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Open Access Publications from the University of California

Infection by Toxoplasma gondii, a severe parasite in neonates and AIDS patients, causes impaired anion secretion in airway epithelia.

  • Author(s): Guo, Hong-Mei
  • Gao, Jiang-Mei
  • Luo, Yu-Li
  • Wen, Yan-Zi
  • Zhang, Yi-Lin
  • Hide, Geoff
  • Zhou, Wen-Liang
  • Ayala, Francisco J
  • Lun, Zhao-Rong
  • et al.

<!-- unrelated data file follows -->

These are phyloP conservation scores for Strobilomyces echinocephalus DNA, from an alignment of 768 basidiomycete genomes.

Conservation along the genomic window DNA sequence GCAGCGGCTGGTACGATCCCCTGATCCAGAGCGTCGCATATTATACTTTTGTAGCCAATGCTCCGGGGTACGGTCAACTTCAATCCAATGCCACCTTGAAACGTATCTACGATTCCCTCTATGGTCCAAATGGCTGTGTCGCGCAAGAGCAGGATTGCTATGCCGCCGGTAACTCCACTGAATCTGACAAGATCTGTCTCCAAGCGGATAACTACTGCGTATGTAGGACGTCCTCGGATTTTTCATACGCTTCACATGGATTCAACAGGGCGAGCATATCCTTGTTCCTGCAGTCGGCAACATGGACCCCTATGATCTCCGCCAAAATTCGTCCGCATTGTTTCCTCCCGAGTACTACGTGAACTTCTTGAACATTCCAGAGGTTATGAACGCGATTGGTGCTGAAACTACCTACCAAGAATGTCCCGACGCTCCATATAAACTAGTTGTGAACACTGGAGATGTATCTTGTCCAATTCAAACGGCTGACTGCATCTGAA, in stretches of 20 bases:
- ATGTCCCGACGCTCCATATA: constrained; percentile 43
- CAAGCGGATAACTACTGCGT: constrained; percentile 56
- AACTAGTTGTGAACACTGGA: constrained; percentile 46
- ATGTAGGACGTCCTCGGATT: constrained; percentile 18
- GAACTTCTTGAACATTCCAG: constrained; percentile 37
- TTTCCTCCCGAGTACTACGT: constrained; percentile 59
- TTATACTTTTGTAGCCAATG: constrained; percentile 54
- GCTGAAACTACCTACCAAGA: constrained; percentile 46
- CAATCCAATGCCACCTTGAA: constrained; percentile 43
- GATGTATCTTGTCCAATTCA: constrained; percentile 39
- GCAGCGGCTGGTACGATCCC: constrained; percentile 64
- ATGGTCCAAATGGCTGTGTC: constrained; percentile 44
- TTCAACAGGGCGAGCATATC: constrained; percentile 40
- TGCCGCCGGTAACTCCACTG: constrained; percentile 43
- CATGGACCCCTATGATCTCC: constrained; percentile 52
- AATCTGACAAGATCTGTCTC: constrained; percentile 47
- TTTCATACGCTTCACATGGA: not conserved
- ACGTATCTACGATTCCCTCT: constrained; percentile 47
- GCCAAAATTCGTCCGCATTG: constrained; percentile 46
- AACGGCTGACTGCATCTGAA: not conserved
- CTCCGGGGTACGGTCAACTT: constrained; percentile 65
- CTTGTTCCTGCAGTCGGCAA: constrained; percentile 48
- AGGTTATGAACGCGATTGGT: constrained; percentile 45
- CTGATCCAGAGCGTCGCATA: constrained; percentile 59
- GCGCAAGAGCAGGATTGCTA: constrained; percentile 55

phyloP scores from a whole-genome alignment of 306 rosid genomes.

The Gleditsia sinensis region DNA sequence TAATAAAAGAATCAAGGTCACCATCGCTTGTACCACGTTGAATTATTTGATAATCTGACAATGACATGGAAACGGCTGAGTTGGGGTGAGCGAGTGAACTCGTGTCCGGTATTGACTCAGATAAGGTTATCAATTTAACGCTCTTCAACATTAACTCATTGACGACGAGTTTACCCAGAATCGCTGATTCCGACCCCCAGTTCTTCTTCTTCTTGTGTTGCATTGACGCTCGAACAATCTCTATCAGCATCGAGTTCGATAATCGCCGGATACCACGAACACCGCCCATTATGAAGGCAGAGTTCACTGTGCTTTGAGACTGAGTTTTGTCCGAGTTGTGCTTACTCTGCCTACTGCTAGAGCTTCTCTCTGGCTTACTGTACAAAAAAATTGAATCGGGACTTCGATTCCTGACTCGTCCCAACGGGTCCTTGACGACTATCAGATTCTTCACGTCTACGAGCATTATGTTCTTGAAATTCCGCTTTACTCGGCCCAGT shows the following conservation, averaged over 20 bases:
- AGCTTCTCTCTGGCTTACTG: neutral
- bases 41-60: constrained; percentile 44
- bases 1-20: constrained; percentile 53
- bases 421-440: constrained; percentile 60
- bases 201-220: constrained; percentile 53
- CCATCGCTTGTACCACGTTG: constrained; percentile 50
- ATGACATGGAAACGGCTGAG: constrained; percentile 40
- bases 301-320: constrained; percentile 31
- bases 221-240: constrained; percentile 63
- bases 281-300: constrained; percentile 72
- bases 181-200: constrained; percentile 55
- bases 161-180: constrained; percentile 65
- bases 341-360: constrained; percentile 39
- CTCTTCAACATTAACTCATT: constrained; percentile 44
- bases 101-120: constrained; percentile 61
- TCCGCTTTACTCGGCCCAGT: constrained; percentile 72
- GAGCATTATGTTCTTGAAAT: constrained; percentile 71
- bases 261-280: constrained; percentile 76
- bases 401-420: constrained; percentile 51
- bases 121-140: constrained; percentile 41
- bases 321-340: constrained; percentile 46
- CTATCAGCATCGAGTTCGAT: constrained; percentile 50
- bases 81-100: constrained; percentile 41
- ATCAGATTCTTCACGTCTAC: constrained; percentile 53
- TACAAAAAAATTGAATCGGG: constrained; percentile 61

The airway epithelia initiate and modulate the inflammatory responses to various pathogens. The cystic fibrosis transmembrane conductance regulator-mediated Cl(-) secretion system plays a key role in mucociliary clearance of inhaled pathogens. We have explored the effects of Toxoplasma gondii, an opportunistic intracellular protozoan parasite, on Cl(-) secretion of the mouse tracheal epithelia. In this study, ATP-induced Cl(-) secretion indicated the presence of a biphasic short-circuit current (Isc) response, which was mediated by a Ca(2+)-activated Cl(-) channel (CaCC) and the cystic fibrosis transmembrane conductance regulator. However, the ATP-evoked Cl(-) secretion in T. gondii-infected mouse tracheal epithelia and the elevation of [Ca(2+)]i in T. gondii-infected human airway epithelial cells were suppressed. Quantitative reverse transcription-PCR revealed that the mRNA expression level of the P2Y2 receptor (P2Y2-R) increased significantly in T. gondii-infected mouse tracheal cells. This revealed the influence that pathological changes in P2Y2-R had on the downstream signal, suggesting that P2Y2-R was involved in the mechanism underlying T. gondii infection in airways. These results link T. gondii infection as well as other pathogen infections to Cl(-) secretion, via P2Y2-R, which may provide new insights for the treatment of pneumonia caused by pathogens including T. gondii.

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